SLT plans share offering to fund mobile drive & acquire fixed line rival

20 Feb 2004

The government of Sri Lanka is preparing the ground to sell its shares in the country’s dominant telco Sri Lanka Telecom (SLT) so that the operator can ramp up its presence in the mobile market and buy one of its two competitors in the fixed line arena. The state currently holds 49.5% of SLT, having sold 35% of the company to Japan’s NTT Com in 1997 for USD225 million and divested a further 12% stake at the operator’s IPO in 2002. Last month SLT’s board said that it had commissioned a report from Colombo’s DFCC Bank, which recommended that the government should sell a 25% stake via an international listing, and the remaining shares to a foreign fund, rather than to an overseas telecom operator. There has been speculation that the government may offer a stake to India’s Tata Group, but NTT has already said that it would oppose any move to bring in another telecom operator as an equity partner.

The proceeds from the sale, which is expected to take place within the next few months, will go towards bolstering SLT’s presence on two fronts, by far the most important of which is the country’s mobile market. To date SLT has had only a limited influence in Sri Lanka’s burgeoning cellular sector, where its subsidiary Mobitel commanded less than 10% of subscribers at the end of 2003. Mobitel has been wholly owned by SLT since November 2002 . In that month the PTO paid LKR922 million to acquire the 60% of the operator that it did not already own from Australian incumbent Telstra. Mobitel launched its TDMA network in 1993, in the process bringing the first taste of competition to Celltel, owned by Millicom International Cellular (MIC), which launched ETACS services four years previously. Since the launch of GSM services by the Telekom Malaysia-owned MTN Networks in 1995, however, Mobitel has faced an uphill battle to attract subscribers, and now trails market leader MTN, which presides over almost 60% of connections, by an almost unassailable margin.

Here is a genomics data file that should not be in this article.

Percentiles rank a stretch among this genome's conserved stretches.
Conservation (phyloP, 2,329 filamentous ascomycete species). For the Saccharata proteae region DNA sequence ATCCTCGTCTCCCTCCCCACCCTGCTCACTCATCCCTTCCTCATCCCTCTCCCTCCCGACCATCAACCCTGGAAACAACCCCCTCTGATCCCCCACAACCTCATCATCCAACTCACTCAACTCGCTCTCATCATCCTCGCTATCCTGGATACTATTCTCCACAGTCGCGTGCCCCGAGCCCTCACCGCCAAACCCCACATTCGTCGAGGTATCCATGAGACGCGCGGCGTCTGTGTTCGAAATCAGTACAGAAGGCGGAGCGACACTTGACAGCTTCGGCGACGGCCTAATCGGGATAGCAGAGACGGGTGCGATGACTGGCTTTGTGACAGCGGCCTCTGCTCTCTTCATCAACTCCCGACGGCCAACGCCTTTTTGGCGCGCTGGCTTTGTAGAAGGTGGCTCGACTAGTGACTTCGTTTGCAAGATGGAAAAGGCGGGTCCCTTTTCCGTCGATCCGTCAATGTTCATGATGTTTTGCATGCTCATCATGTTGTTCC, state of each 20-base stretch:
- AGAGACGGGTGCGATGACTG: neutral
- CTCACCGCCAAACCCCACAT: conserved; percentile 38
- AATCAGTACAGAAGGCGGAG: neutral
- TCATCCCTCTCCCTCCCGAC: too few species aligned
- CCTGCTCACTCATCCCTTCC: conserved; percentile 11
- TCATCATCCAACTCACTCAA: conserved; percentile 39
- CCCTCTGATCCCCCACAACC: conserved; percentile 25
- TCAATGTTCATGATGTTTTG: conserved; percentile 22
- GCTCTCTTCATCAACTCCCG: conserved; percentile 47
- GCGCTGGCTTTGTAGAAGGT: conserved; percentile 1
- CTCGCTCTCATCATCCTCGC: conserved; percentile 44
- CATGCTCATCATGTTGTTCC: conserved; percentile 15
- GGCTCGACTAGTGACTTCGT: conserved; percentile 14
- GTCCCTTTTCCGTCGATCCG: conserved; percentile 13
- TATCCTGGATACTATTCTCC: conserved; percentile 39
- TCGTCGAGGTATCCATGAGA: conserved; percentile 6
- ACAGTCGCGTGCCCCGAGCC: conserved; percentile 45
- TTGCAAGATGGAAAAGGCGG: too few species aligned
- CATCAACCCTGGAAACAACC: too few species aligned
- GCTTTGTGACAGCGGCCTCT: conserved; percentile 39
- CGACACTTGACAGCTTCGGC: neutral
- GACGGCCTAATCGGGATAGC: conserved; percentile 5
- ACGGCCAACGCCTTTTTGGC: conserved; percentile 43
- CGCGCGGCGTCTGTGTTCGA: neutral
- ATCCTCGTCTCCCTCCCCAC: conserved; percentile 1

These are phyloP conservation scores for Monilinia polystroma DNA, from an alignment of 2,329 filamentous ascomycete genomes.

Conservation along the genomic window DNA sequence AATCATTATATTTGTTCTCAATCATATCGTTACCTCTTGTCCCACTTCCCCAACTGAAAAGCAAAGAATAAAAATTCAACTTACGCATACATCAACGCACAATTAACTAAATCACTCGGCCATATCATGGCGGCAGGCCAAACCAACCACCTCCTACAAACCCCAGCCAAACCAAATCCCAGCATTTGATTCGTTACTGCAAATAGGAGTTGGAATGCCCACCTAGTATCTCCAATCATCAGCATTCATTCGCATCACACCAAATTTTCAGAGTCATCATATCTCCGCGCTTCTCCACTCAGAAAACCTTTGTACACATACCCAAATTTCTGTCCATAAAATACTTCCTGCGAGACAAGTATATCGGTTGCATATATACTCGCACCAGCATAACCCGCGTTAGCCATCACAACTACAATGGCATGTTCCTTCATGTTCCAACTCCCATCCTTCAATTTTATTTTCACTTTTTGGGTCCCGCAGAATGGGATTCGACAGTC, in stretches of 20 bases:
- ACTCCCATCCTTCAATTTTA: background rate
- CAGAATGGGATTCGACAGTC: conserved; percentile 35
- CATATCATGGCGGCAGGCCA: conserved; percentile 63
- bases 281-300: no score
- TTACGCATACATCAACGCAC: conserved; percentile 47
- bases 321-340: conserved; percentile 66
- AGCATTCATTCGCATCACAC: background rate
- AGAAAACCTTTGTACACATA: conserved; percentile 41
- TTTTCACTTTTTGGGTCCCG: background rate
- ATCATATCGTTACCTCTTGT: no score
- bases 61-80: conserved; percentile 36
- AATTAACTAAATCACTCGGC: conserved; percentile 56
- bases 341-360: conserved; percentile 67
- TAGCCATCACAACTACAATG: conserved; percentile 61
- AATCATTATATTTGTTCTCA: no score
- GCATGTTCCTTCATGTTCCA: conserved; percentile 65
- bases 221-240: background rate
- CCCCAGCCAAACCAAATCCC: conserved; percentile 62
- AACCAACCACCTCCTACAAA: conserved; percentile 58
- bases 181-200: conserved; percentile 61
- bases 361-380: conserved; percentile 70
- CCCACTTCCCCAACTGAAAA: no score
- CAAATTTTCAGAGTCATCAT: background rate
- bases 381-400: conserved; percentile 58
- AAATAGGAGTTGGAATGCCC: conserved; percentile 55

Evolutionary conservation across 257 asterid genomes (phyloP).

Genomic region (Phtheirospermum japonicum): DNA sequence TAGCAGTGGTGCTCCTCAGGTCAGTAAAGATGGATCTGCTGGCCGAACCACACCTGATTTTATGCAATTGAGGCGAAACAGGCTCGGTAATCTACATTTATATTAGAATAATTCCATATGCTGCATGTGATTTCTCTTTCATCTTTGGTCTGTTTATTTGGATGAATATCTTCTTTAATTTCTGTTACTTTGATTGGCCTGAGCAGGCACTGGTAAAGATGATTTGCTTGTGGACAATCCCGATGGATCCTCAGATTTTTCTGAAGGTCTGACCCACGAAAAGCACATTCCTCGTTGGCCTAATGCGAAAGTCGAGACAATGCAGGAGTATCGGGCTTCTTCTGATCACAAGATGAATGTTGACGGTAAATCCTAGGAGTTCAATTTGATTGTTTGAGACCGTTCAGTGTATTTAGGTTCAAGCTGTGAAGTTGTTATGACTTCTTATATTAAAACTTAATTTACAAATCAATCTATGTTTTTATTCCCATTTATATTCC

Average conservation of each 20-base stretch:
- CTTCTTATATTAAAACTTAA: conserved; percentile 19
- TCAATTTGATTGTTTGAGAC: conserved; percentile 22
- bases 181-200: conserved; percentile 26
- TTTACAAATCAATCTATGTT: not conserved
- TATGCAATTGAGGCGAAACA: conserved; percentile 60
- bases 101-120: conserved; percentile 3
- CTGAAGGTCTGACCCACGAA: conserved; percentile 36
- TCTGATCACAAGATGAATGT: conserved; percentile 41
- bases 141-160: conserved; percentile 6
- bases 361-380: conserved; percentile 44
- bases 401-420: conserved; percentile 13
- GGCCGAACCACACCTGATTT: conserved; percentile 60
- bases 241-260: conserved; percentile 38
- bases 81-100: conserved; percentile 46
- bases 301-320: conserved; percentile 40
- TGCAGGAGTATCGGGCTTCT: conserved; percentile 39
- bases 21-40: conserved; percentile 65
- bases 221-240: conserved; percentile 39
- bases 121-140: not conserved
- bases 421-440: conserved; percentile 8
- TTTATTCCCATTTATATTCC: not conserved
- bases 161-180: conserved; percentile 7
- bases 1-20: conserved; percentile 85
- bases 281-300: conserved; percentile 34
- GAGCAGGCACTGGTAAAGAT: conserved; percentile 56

However, SLT is seeking to redress the balance in the next few years following the launch of a new GSM-1800 service by Mobitel in late 2003. The network, which is being built in three stages by Swedish equipment manufacturer Ericsson, will eventually offer GPRS and EDGE-based services, beginning with selected areas of Colombo. In November 2003 the first phase of the network was completed and commercially launched, with existing TDMA customers encouraged to migrate to the new system. Once the network is completed in the second half of 2004, Mobitel is planning to launch pre-paid subscriptions and multimedia messaging services. At the press conference to herald the launch, SLT said it would be investing USD200 million into the service over the next three years, adding that the initial phase of network construction had cost USD88 million. USD70 million of the funding is being provided via a loan from the Standard Charter Bank.

Whilst the majority of funds raised from this year’s share offering will be poured into Mobitel, SLT is also keen to improve its fixed line coverage, with a particular emphasis on reaching hitherto underserved rural areas. To this end it is in talks to acquire Lanka Bell, one of only two rivals it faces in Sri Lanka’s fixed line market, the other being Suntel, which is majority owned by Scandinavian operator TeliaSonera. At the end of June 2003 SLT had approximately 88% of the country’s 906,200 fixed line subscribers under its control, having invested more than LKR40 billion in upgrading its domestic infrastructure over the past five years. In that time it has added close to 565,000 direct exchange lines to push teledensity in the Colombo Metropolitan area from 9% to around 16%. During the same period overall fixed line in Sri Lanka increased from 1.7% to 4.8%, and substantial advances in network reliability were made.

Lanka Bell, backed by TransAsia Singapore, provides a full range of telephony and data services to approximately 40,000 customers, predominantly via wireless in the local loop (WiLL) technology, although it also relies on interconnection agreements with SLT to some extent. SLT began discussions to buy Lanka Bell in the second half of 2003, and the deal was given the go-ahead by the SLT board in December, with Treasury approval said to be ‘in the pipeline’ by mid-January. SLT is keen to use Lanka Bell’s WiLL infrastructure to supplement its rural network and help reduce the estimated 350,000 customers on its waiting list.

PriMetrica’s GlobalComms

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